After the fall of Napoleon, Bonaparte moved to Bologna with her husband Felice Baciocchi. Their stay, however, did not last long. A year later, on February 26, 1815, Napoleon fled the island of Elba, where he was exiled. An escape that also had consequences for the life of her sister, who was forced to leave for Austria, then arrested and taken to Moravia in prison. A few months later, there was the Battle of Waterloo and the famous defeat that led to Napoleon's exile in St. Helena. It was then that Elisa Bonaparte regained her freedom. She wanted to go back to Bologna, but she didn't have time. She died in Trieste in 1820, but she was buried here. In fact, when Felice became a widower he chose to live in Bologna, where he bought a noble palace. He died on April 27, 1841 at the age of 79. He was buried next to Elisa in the basilica of San Petronio and in front of her three sons, Federico, Felice and Girolamo, who died at a very young age.

The tomb of Elisa and Felice is a double sarcophagus decorated with garlands of flowers and facing the Baciocchi coat of arms. In the center, with a sort of triumphal arch, the statues of the two eternally young spouses, gathered at the threshold of eternity under the protective wing of an angel.


Bologna is famous for the red of the brick with which it has always built houses and palaces. But Bologna is also famous for the polychrome terracotta statues which since the 15th century have been among the most revered and appreciated works of plastic art in churches and monasteries.

The most famous are the Compianto in the church of Santa Maria della Vita and the Compianto in the Cathedral of San Pietro; few people know the late polychrome by Vincenzo Onofri, located in a niche near the High Altar, in the right aisle.

“Compianto” means “Lamentation”. It usually represents the Lamentation over dead Christ and the charachters are usually the last people who saw Jesus dying, such as His own mother Mary, John the Evangelist, Mary of Magdalen.

This one was modeled probably in the nineties of the fifteenth century (but according to some scholars during the first decade of the sixteenth century) by Vincenzo Onofri, the original location of this famous Lamentation is not known, however it is undoubtedly high profile and most likely linked to the Fabbriceria. of the Basilica. Of the many present in the city, this is the group that more than any other collects the figurative legacy of that of Santa Maria della Vita: the link with the work of Niccolò Dell’Arca is strong and evident; yet, although Niccolò's model is in fact essential, it is replaced here by a less melodramatic and more rarefied idea of ​​the representation of pain, as well as a more marked relationship with classical antiquity.

Very important is the fact that the color has been maintained, giving us back the polychromy that very often the statues in marble, terracotta or wood have lost over the centuries.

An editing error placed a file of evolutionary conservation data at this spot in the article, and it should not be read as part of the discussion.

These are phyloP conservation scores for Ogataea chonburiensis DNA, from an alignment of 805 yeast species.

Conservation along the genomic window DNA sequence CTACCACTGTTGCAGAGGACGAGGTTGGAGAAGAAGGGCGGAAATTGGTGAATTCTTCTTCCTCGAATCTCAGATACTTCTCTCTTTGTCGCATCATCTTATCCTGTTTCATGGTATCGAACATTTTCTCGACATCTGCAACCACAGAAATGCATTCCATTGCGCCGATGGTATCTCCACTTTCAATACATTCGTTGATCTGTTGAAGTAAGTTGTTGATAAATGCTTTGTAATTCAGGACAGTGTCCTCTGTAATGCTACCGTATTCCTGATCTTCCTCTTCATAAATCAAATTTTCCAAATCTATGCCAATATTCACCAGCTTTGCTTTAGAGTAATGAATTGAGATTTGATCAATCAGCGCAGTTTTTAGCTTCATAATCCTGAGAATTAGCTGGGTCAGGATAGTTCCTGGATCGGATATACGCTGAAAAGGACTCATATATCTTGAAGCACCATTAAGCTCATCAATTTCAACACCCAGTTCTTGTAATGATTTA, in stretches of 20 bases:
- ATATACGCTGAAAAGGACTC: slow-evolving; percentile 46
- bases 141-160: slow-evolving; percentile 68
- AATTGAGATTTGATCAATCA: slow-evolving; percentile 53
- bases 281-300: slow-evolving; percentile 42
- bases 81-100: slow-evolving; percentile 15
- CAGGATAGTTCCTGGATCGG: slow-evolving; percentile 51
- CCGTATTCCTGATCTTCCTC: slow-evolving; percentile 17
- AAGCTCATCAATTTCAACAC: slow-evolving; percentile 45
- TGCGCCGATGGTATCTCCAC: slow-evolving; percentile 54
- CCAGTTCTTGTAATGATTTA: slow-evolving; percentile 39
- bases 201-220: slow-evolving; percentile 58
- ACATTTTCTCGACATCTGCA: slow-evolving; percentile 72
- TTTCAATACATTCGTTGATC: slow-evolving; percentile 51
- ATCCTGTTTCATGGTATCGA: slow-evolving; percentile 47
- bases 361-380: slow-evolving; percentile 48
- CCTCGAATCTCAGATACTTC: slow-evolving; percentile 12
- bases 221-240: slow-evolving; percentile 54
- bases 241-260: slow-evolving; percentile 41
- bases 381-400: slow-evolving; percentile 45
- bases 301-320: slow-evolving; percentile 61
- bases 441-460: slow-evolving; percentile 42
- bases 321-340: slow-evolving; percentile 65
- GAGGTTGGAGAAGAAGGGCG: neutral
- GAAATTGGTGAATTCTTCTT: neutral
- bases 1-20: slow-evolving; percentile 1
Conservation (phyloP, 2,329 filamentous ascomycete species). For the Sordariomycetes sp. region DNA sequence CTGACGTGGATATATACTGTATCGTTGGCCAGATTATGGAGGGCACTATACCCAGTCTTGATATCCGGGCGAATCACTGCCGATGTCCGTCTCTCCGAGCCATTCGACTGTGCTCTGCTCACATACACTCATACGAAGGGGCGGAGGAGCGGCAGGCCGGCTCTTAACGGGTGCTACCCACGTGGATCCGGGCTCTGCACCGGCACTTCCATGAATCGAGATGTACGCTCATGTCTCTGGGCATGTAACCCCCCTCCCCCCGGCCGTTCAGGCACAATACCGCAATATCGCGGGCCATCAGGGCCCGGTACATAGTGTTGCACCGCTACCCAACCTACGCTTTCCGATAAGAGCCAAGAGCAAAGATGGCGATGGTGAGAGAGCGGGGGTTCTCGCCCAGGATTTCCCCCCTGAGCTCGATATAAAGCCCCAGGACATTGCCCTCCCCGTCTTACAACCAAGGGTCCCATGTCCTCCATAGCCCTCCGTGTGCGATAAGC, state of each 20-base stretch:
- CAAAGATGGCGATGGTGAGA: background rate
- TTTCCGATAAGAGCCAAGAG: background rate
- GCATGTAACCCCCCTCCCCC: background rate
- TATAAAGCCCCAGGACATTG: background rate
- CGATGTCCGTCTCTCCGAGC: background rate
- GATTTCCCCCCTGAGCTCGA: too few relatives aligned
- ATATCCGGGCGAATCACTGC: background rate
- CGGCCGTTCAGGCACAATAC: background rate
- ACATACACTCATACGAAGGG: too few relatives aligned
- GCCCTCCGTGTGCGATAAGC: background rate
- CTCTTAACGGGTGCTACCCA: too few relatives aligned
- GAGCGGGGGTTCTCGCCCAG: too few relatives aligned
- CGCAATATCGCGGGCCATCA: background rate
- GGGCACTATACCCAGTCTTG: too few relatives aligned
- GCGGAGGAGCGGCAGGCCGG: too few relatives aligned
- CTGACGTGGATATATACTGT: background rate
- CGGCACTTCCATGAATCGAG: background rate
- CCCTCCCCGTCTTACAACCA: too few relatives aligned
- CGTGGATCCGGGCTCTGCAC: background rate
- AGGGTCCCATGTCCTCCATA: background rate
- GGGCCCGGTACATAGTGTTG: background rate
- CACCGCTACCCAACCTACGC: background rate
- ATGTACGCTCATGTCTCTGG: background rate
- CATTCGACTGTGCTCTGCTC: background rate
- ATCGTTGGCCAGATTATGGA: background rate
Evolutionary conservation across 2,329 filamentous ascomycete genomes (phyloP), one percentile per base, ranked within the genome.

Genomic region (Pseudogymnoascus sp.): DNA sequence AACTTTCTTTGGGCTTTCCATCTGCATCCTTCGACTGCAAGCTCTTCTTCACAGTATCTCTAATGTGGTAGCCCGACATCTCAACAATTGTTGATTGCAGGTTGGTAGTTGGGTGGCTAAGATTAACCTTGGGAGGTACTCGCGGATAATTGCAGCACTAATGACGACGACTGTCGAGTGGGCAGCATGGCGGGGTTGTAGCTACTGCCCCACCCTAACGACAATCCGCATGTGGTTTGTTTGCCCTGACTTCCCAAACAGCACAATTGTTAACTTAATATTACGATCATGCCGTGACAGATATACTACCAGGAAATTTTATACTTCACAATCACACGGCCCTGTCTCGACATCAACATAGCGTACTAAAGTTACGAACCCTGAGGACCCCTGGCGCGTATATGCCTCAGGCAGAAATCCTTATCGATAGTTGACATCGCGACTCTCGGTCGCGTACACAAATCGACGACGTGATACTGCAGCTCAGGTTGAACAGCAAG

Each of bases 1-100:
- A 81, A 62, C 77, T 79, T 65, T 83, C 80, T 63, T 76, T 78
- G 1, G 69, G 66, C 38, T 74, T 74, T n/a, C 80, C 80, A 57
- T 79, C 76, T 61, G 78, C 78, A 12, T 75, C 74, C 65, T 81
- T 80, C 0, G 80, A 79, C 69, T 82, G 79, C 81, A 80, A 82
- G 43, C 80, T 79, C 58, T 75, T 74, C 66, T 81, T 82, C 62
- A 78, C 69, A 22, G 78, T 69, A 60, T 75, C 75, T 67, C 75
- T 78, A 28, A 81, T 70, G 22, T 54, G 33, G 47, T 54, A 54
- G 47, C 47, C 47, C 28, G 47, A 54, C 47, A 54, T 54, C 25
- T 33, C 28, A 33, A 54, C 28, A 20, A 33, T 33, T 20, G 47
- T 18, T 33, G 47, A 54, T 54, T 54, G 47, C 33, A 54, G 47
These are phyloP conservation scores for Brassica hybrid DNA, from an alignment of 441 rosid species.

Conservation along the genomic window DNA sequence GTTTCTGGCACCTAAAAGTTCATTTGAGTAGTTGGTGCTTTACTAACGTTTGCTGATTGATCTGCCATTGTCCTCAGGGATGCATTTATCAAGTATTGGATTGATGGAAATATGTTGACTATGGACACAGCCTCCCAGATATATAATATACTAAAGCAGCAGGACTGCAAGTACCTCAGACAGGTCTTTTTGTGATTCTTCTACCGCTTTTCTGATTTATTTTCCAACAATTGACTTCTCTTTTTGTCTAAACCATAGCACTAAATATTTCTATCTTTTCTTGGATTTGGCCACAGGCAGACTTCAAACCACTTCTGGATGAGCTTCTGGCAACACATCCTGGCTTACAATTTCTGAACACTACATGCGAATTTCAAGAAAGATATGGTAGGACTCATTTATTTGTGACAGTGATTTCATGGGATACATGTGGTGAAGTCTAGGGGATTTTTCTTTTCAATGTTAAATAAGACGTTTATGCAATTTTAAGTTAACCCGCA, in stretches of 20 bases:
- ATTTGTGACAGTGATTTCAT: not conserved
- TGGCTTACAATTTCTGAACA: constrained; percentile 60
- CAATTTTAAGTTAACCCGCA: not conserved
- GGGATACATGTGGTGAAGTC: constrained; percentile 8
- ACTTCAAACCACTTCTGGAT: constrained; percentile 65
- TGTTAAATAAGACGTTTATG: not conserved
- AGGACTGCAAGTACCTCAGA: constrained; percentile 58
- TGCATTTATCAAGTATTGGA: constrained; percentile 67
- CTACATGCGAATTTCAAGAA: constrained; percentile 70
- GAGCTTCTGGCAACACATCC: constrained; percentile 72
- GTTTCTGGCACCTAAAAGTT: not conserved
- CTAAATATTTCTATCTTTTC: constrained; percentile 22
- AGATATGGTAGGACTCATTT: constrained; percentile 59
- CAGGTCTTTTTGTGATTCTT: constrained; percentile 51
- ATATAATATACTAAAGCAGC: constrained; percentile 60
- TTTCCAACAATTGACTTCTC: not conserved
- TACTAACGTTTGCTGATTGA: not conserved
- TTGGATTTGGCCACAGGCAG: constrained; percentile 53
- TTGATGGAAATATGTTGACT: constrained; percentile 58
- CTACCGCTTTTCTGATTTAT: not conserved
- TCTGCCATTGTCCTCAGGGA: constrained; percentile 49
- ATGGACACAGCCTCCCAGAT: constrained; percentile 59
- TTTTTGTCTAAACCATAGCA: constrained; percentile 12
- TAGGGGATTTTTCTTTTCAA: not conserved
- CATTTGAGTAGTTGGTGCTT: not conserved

The 16th chapel is called “Cappella dell’Immacolata” and it is the only one fully modern as it’s been decorated between 1914 and 1951.

The last overwhelming "fever of restorations" that sweeps over the Basilica occurs in coincidence with the proclamation of the dogma of the Immaculate Conception, in 1854. From that date, the congregation in charge of the cult of the Virgin considers it essential to intervene in her chapel.

Solicited the pity of the faithfuls because they contribute to the costs, an attempt is made to launch a restoration project, but finding the funds will take a lot of time. The start of the works will take place only in 1904.

The narrative theme is that of a flower garden around the central figure of the Virgin.

The ornamental tiles on the floor in blue, yellow, orange and green, simulate a meadow of primroses and then become edges of a geometric patterned tablecloth that descends on the steps of the altar. These are the figurative and symbolic bases of a motif that then develops laterally on the postergals, whose inlays are hedges of lilies and mystical lamps among rose bushes, ending on the back wall in the figuration of the Virgin.

If you look carefully at the tiles on the floor, made in 1918 by the amazing Faenza ceramics house Fornaci Borgo San Lorenzo Chini (founded in 1904) you will find one with the inscription: "Gloria, Victoria et Pax" (Glory, Victory and Peace in latin) with a date written in Roman numerals: IV - XI - MCMXVIII (November the 4th, 1918). That tile was specially decorated to commemorate the end of the First World War, which officially took place in Italy on November 4th, with the signing of a unilateral peace. The rest of Europe in fact celebrates the end of the war a few days later, or 11 November.


Now that you know some of the secrets that San Petronio church hides, you can feel part of the bolognese community that has been so deeply involved in this project ever since its beginning and enjoy the forecoming show with all of us. Follow us on Instagram as we’ll be sharing some highlights of this incredible event!

Another way to feel part of the Bologna community all year long is to join our tours: don't miss the chance to see San Petronio church with your own eyes!